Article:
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Ten things for foreigners to know when learning to drive in Denmark

Foreign residents from outside the EU are sometimes required to learn and take a driving test in Denmark – even if they can already drive. We asked driving instructors and foreign drivers in Denmark for their best advice.

Ten things for foreigners to know when learning to drive in Denmark
We asked foreign drivers and driving instructors for their tips on learning to drive in Denmark. File photo: Mads Claus Rasmussen/Ritzau Scanpix

Do a bit of homework

A bit of home study and focus on technical aspects – which may be different from other countries where you have driving experience – can set you on your way, according to both an instructor and a testee.

“Starting from attending the theory classes, a consistent focus on the technical instructions when you are driving with your instructor is extremely important”, Martin Kremmling, a driving instructor from Næstved, told The Local.

“I found the driving licence handbook very helpful, especially when I had to understand the uniquely Danish technical and theoretical aspects of driving,” Kiama Chola, a Kenyan expat who previously held an American driving licence, said.

Rosa Camero, a Mexican native who had driven for almost two decades prior to moving to Denmark, said it was like starting from scratch. “What helped me pass my theory test was taking online tests every single day,” she said.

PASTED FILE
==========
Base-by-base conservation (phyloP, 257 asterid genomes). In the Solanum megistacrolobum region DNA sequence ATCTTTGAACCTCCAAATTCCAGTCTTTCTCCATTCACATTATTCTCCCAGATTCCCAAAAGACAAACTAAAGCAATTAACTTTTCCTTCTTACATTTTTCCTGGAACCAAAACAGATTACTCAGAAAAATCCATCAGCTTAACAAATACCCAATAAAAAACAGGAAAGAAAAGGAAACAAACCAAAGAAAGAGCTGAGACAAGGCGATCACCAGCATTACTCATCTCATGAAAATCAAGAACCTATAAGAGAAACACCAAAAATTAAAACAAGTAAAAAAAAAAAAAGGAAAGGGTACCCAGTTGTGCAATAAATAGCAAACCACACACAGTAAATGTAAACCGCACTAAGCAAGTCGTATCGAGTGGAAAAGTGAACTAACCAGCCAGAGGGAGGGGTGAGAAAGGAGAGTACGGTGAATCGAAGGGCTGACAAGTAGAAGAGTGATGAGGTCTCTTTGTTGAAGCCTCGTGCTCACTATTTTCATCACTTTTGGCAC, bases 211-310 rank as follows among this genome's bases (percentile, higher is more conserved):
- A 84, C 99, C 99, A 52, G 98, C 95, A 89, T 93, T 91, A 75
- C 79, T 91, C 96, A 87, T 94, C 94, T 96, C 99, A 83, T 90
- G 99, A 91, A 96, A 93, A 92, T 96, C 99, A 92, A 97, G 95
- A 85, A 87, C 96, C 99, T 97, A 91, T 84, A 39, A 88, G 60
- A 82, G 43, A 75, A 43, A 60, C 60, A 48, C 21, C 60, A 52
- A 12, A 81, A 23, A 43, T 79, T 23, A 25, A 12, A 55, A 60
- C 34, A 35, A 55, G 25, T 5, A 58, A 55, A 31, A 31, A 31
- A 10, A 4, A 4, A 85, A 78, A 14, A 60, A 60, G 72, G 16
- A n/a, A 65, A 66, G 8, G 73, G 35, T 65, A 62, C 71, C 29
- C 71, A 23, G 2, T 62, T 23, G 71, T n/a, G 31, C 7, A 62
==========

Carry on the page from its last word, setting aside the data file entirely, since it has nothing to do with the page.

Prepare yourself psychologically 

Getting started on your journey to getting a driving licence in Denmark requires preparing oneself psychologically.

“When you are behind the wheel of a car, your mental strength is what will help you in driving safely and efficiently,” says Kremmling.

Learn to drive from the passenger’s seat

Unlike in many other countries, Denmark does not allow a learner’s permit that allows students to continue practising their driving with a parent or someone with a valid driver’s licence. Therefore, many students have to pay to drive with their instructors

“Understandably, the process of getting a driver’s licence in Denmark is expensive. But, a student can learn by just being a passenger,” says Kremmling.

“If you can sit in the passenger’s seat and see how the driver prepares and manoeuvres, it will go a long way in helping when you are behind the steering wheel”.

Maya Pandya, an Indian native who moved to Denmark, agrees.

“It helped me to observe and learn while sitting next to my husband as he drove, especially changing speeds from the highways to city limits, and at the roundabouts,” she said.

Find the driving school and the language of instruction that is best for you

“I had to find the right school and instructor before investing my time and money in getting my driver’s licence,” Hina Akram, who moved from Pakistan to Copenhagen, told The Local.

Akram chose Urdu to be the language of instruction and tests. While this was helpful in overcoming the language barrier, she notes that some terms don’t have exact translations from Danish.